Our bodies contain about 25 grams of magnesium, of which about 60% is in our bones, 39% is in our soft tissues, and only a mere 1% is in our blood (National Institutes of Health [NIH], 2018). Put more simply, 99% of our magnesium is intracellular (inside of our cells). Therefore, it is impossible to identify if a magnesium deficiency exists with typical serum blood work (NIH, 2018). Even if your magnesium level was normal in your last workup you could still be deficient within your cells and bones (NIH, 2018). Often when is even more confusing to people is that the deficiency is usually subclinical (which means initially there are no obvious signs). Magnesium is a vital cofactor in more than 300 enzyme systems in the body and it regulates a multitude of processes. Unfortunately, more than half of Americans do not even get the recommended daily amount in their diet.
“Because of chronic diseases, medications, decreases in food crop magnesium contents, and the availability of refined and processed foods, the vast majority of people in modern societies are at risk for magnesium deficiency” – DiNicolantonio et al., Open Heart Journal, 2018
So how can supplementing with magnesium prevent preeclampsia? We will be discussing each of these functions of magnesium and connecting them to preeclampsia.(source of list: NIH, 2018)
- It regulates blood pressure
- It plays a role in the transport of calcium and potassium across cells
- It contributes to the development of bones and teeth
- It is required for protein synthesis
- It is required for production of the antioxidant glutathione
- It is required for the breakdown of glucose
(1) Magnesium regulates blood pressure and (2) plays a role in the transport of calcium and potassium across cells
In my previous post, Preventing Preeclampsia Part I: Connecting the K2 Dots, we briefly discussed how there is a disturbance in calcium metabolism in preeclampsia. Magnesium is vital to proper calcium metabolism because it aids the transport of calcium across cells. According to Rosenoff (2005), healthy blood pressure depends upon a balance of magnesium and calcium at the cellular and whole body levels which means adequate, long-term intakes of nutritional magnesium are required. A total body magnesium deficiency will result in low blood levels of calcium even if you are consuming plenty of calcium.
Remember we already know preeclamptic women (when compared to pregnant women without high blood pressure) have significantly lower serum calcium levels (Devi, 2014). It is likely that low blood calcium levels (but high intracellular calcium levels) found in preeclamptic women are actually due to low magnesium levels, because magnesium is essential for keeping intracellular calcium low. Indeed, there are a number of studies which demonstrate prenatal high blood pressure is directly related to lack of magnesium. We must also take into account the high fetal demands for the very same nutrients a woman needs for herself. If a magnesium deficiency exists, and the baby continues to “take what it needs,” we can reasonably assume that the mother’s deficiency will worsen. DiNicolantonio et al. (2018) corroborate this statement by stating pregnancy can cause magnesium deficiency, and seizures are a sign of severe deficiency.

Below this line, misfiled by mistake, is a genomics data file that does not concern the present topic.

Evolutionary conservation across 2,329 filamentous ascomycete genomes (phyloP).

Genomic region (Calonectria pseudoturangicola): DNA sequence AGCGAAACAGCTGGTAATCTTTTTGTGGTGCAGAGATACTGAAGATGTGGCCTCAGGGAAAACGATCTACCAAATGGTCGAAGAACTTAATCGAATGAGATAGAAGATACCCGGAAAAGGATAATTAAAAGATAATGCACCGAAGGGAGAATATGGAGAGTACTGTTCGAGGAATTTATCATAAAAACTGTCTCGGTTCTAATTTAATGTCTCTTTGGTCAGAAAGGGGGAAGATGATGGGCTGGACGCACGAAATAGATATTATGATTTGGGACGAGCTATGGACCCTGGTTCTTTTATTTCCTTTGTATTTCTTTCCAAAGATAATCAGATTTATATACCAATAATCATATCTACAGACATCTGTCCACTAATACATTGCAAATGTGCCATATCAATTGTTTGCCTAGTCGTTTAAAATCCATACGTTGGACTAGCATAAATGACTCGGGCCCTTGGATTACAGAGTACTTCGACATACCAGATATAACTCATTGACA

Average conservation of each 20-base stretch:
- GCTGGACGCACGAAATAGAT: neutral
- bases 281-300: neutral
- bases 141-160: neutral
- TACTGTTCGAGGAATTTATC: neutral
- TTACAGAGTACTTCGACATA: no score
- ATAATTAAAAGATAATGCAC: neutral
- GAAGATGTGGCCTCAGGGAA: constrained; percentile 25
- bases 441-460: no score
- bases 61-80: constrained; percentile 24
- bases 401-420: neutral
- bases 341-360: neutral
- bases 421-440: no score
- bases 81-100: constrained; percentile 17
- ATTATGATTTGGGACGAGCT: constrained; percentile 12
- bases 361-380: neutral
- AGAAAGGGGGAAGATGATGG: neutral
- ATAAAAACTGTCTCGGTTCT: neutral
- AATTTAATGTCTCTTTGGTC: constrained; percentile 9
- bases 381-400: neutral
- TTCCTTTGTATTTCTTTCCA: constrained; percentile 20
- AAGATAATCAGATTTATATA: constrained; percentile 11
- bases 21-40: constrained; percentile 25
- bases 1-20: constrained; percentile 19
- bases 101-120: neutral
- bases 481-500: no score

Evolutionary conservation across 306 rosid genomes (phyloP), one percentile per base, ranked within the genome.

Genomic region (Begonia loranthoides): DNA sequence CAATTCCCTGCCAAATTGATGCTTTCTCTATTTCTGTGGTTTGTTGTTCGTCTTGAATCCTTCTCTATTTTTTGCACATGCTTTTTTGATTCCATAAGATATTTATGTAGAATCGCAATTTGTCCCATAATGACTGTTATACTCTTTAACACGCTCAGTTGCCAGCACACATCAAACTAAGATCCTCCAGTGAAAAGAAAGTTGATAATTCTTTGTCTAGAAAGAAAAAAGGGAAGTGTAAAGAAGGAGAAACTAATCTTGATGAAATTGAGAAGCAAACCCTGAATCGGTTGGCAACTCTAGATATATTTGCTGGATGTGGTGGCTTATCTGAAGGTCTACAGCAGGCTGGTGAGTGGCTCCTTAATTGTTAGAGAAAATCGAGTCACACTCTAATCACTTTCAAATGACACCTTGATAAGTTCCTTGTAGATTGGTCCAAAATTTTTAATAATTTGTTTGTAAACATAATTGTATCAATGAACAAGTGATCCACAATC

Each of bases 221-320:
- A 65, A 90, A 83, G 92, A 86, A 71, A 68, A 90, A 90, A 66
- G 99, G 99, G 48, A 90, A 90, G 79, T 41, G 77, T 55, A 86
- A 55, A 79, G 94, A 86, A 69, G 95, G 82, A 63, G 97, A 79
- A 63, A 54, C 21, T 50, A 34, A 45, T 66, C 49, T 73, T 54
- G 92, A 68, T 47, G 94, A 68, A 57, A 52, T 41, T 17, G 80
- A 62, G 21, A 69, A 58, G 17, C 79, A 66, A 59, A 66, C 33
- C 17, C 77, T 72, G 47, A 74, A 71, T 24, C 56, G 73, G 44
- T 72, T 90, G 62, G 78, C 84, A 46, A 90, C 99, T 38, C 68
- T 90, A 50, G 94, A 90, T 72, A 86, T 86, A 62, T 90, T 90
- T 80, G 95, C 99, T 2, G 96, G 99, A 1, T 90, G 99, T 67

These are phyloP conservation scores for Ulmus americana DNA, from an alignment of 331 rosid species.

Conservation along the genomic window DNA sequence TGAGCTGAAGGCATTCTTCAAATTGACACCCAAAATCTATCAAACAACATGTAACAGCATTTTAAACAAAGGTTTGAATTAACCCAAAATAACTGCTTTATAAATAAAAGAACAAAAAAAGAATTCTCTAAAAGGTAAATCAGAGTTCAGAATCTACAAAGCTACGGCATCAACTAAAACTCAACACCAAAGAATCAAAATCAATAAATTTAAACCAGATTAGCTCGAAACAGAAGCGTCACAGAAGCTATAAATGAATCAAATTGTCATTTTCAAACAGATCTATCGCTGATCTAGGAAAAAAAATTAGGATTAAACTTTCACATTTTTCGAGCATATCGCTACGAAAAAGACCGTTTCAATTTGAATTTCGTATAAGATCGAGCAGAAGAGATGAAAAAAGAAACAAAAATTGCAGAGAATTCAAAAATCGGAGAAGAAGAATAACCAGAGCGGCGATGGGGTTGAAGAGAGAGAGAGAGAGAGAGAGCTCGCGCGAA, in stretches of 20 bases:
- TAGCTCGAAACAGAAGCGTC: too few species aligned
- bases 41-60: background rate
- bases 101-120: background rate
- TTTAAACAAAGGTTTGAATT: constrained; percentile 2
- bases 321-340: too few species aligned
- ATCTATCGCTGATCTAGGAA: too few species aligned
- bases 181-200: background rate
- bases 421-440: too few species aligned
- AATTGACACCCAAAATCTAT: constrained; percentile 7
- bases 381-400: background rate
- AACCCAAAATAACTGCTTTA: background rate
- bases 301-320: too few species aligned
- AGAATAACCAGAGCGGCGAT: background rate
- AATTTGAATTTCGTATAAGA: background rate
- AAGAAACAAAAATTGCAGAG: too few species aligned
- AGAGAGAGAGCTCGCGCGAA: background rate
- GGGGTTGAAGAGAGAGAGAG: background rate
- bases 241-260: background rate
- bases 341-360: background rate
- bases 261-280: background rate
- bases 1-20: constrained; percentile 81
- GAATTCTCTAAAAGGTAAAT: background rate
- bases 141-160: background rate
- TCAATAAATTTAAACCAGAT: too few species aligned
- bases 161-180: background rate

Some preeclamptic women will progress to eclampsia (preeclampsia becomes eclampsia when the woman develops seizures). And what do we get when there is severe magnesium deficiency? Seizures. And what are those women given intravenously to prevent those seizures and maintain a stable blood pressure when in the hospital setting? Magnesium.
Here are the results of just a few studies and reviews which support the benefits of magnesium supplementation during pregnancy to prevent preeclampsia (and other pregnancy complications):
“Magnesium supplementation during pregnancy likely decreases probability of occurrence of many complications of pregnancy. We believe that using the right dose of magnesium plays a crucial role in the treatment of unwanted pregnancy disorders as well as preventing of preterm birth, low birth weight, and preeclampsia” – Tarjan & Zarean, Advanced Biomedical Research Journal, 2017
“Magnesium is involved in the regulation of blood pressure and that the increase in blood pressure in pregnancy could be due to a lack of magnesium.” – Bullardo et al., Gynecology and Obstetrics Journal, 2013
“In summary, four studies from four different countries demonstrate that the supplementation with magnesium during pregnancy reduces the risk of pregnancy induced high blood pressure.” – Rylander, AIMS Public Health Journal, 2015
Unrelated to preeclampsia specifically, but worth including:
“Oral magnesium supplementation seems to be a valuable therapeutic tool in the treatment of pregnancy-related leg cramps” – Berg et al., American Journal of Obstetrics and Gynecology, 1995